Stephen: [00:44:36] so you can push past to, to give me the chills. Um, I agree with you 100% is that, that recognizing that you’re not so different, right? There’s, you know, um, my son is one degree away from Bill Gates. Now imagine that one degree away, he deals with somebody who’s a direct report to bill gates and that person says, Bill’s like one of the nicest normal guys out there. Now think about that. Billionaire doesn’t have to lift a finger if he doesn’t want to. Right? But he has struggles just the same as you and I. And yet I just, I think it’s very powerful. I think recognizing that cause that a lot of people come up against that same exact point and they’re looking at it and saying, hey, 80% of this stuff is no good to me. Um, I would say, okay, the 20% is the positive, but I would say that 80% also should give you clues of things that you can do and then you just got to find things that you can do. Correct? Yes, definitely. So it sounds like you’ve gotten through, you still fight some of these mental demons that we, I Steve agrees with you. He’s got the same disease, whatever that is. Um, maybe it’s just being a guy, but it’s the truth. I, I fight through these things. When you think of weaknesses that you still have that you’d like to sharpen, um, any that come to mind and then the approach you’re going to take to deal with them even if it’s in the future.
Allen: [00:45:59] Um, I usually try to find some sort of podcast or book that can help me with it. Like we were talking about mindset and that has been a struggle with me for a long time and that’s the reason I started reading that book. It popped up in a podcast also. I started doing crossfit and when I get into something I, I kind of go, Paul Hall Guy, start this, you know, I start reading books, I start watching Youtube, I started listening to podcasts and I found a podcast called chasing excellence with Ben Bergeron. And it is partly about crossfit but a lot of it is um, just self-improvement and he has read so many of the same books that I’ve read and almost every podcast I write down a new book and I just, I see that similarity with a lot of successful people. They’ve read the same books, they have these similar habits they have, they’ve worked on their mindset, they’ve worked on a lot of things. And I’m just trying to attempt to do the same thing as these other successful people.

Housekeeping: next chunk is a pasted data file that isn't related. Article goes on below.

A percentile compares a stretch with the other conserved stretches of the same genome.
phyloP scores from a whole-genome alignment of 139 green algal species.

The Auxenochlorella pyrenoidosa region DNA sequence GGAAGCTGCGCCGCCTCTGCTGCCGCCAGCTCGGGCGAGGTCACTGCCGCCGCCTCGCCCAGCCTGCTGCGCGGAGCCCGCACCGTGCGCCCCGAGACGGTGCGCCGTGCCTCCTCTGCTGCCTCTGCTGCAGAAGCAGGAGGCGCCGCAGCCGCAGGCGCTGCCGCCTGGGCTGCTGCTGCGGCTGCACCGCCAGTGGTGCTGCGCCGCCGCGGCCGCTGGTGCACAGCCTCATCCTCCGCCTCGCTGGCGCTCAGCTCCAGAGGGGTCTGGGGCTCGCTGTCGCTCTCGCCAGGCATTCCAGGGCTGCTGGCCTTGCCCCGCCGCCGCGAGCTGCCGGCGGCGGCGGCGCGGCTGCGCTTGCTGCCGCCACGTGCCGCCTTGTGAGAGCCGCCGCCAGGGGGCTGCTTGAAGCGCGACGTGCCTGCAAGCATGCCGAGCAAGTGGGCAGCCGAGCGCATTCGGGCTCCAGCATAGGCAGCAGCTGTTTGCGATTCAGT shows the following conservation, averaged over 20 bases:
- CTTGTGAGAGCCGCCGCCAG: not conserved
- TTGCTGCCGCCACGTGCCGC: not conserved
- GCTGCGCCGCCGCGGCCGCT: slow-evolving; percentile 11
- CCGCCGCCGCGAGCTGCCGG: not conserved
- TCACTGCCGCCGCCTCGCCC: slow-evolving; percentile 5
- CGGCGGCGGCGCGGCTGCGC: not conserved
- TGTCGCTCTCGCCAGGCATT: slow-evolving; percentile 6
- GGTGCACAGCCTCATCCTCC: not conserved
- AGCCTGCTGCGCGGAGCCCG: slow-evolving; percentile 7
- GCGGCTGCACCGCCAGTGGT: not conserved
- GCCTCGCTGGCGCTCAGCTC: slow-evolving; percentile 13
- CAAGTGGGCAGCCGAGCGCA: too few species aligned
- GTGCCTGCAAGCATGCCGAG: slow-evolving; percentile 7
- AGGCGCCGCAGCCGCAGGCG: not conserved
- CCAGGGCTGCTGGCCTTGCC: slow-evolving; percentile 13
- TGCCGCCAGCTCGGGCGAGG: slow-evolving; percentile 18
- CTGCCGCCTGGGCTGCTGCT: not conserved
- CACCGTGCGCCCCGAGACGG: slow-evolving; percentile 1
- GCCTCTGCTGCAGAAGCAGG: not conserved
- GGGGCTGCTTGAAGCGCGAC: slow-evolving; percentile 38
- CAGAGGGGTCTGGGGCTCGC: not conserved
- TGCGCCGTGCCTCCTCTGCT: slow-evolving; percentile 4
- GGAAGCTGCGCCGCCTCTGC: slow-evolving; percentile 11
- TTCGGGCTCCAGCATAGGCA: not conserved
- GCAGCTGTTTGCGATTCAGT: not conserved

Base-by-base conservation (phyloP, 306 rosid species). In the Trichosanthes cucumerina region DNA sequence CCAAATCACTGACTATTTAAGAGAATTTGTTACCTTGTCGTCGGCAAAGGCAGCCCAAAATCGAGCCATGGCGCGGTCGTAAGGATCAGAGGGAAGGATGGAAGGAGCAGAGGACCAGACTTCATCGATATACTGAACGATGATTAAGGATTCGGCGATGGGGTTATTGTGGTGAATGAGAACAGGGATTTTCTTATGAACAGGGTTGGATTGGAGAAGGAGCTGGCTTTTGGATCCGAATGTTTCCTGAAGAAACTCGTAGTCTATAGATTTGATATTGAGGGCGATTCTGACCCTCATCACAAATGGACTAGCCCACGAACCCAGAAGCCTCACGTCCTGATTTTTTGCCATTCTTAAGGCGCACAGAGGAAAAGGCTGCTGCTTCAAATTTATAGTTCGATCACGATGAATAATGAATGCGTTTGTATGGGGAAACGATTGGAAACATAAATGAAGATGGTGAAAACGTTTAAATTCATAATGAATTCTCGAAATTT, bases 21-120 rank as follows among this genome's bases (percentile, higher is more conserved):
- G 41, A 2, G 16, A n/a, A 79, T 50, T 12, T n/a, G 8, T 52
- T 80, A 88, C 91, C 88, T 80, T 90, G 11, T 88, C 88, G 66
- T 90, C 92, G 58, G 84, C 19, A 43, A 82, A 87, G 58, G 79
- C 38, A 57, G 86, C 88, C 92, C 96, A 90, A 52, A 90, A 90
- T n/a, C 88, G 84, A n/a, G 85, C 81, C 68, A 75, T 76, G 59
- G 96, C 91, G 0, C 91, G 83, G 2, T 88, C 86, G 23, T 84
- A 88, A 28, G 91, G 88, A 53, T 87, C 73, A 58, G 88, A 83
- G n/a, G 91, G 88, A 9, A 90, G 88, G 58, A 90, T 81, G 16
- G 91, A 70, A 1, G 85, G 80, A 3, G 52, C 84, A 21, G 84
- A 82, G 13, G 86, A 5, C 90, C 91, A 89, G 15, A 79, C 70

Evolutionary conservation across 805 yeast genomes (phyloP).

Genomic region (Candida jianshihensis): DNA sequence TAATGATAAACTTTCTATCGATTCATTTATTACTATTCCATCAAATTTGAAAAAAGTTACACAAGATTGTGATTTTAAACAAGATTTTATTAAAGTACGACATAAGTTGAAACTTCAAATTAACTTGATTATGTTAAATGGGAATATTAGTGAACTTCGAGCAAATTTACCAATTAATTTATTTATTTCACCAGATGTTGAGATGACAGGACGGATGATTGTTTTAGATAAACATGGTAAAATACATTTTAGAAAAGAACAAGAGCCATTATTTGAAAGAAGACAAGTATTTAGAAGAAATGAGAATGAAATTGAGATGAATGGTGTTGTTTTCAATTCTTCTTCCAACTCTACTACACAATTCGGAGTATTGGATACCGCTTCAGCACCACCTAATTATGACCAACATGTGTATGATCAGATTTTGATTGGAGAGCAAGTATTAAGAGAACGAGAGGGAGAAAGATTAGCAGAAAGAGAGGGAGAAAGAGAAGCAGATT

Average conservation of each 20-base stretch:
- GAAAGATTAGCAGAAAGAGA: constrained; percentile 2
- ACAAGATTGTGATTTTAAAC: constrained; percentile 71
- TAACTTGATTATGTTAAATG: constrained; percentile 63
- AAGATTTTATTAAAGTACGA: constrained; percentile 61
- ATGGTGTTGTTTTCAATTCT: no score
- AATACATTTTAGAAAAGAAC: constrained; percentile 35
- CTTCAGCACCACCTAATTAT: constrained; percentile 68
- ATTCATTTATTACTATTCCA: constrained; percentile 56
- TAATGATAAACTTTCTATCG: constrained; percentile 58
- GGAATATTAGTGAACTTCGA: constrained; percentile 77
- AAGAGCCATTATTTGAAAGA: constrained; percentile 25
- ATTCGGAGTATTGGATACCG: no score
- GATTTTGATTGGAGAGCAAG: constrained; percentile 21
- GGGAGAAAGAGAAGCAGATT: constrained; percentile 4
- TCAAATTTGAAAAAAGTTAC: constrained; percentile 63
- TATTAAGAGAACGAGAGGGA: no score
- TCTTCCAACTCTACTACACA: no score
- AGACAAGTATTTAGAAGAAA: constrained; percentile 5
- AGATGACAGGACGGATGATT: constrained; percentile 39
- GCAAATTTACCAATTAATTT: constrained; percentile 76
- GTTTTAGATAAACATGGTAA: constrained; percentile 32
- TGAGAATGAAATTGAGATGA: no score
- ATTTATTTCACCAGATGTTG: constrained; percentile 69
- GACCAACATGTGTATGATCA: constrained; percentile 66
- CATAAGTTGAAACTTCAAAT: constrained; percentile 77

Stephen: [00:47:06] And, and when you take that to your business now, cause I want to make sure we get into this business. Um, that’s pushes you through the ups and downs. Cause there’s our ups and downs every day in your business, I assume just like mine.
Allen: [00:47:20] Yes. And yeah, I mean, as long as you’re growing in some way, whether your business is growing, you’re growing as a parent of a husband, uh, whatever you, when I see that growth, I feel better. And the growth,